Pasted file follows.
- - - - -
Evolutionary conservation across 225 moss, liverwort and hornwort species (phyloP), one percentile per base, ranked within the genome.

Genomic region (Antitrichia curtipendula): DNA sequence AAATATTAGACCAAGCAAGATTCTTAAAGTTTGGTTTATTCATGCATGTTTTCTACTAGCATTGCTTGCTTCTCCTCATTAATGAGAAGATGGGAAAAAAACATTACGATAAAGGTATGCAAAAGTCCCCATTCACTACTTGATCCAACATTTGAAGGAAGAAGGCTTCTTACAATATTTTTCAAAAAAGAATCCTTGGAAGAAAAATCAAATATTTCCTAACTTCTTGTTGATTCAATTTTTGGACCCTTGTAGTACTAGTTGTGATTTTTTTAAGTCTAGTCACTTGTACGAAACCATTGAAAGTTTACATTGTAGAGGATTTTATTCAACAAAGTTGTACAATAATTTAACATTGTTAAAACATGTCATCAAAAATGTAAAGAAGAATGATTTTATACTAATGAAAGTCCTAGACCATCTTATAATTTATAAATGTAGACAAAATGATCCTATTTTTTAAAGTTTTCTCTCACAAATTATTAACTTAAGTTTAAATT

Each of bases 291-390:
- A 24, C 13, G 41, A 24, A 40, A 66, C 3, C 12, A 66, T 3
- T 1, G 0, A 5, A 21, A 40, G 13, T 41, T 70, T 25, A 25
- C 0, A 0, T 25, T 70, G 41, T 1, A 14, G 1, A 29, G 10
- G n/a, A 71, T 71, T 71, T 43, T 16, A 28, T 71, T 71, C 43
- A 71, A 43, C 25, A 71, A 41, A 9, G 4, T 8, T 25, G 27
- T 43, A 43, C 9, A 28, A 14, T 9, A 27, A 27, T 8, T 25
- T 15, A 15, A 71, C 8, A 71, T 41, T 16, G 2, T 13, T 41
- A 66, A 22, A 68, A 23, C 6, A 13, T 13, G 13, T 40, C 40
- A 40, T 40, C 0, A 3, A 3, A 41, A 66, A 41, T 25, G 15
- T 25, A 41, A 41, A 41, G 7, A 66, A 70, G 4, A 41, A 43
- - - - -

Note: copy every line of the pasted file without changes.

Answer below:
Evolutionary conservation across 225 moss, liverwort and hornwort species (phyloP), one percentile per base, ranked within the genome.

Genomic region (Antitrichia curtipendula): DNA sequence AAATATTAGACCAAGCAAGATTCTTAAAGTTTGGTTTATTCATGCATGTTTTCTACTAGCATTGCTTGCTTCTCCTCATTAATGAGAAGATGGGAAAAAAACATTACGATAAAGGTATGCAAAAGTCCCCATTCACTACTTGATCCAACATTTGAAGGAAGAAGGCTTCTTACAATATTTTTCAAAAAAGAATCCTTGGAAGAAAAATCAAATATTTCCTAACTTCTTGTTGATTCAATTTTTGGACCCTTGTAGTACTAGTTGTGATTTTTTTAAGTCTAGTCACTTGTACGAAACCATTGAAAGTTTACATTGTAGAGGATTTTATTCAACAAAGTTGTACAATAATTTAACATTGTTAAAACATGTCATCAAAAATGTAAAGAAGAATGATTTTATACTAATGAAAGTCCTAGACCATCTTATAATTTATAAATGTAGACAAAATGATCCTATTTTTTAAAGTTTTCTCTCACAAATTATTAACTTAAGTTTAAATT

Each of bases 291-390:
- A 24, C 13, G 41, A 24, A 40, A 66, C 3, C 12, A 66, T 3
- T 1, G 0, A 5, A 21, A 40, G 13, T 41, T 70, T 25, A 25
- C 0, A 0, T 25, T 70, G 41, T 1, A 14, G 1, A 29, G 10
- G n/a, A 71, T 71, T 71, T 43, T 16, A 28, T 71, T 71, C 43
- A 71, A 43, C 25, A 71, A 41, A 9, G 4, T 8, T 25, G 27
- T 43, A 43, C 9, A 28, A 14, T 9, A 27, A 27, T 8, T 25
- T 15, A 15, A 71, C 8, A 71, T 41, T 16, G 2, T 13, T 41
- A 66, A 22, A 68, A 23, C 6, A 13, T 13, G 13, T 40, C 40
- A 40, T 40, C 0, A 3, A 3, A 41, A 66, A 41, T 25, G 15
- T 25, A 41, A 41, A 41, G 7, A 66, A 70, G 4, A 41, A 43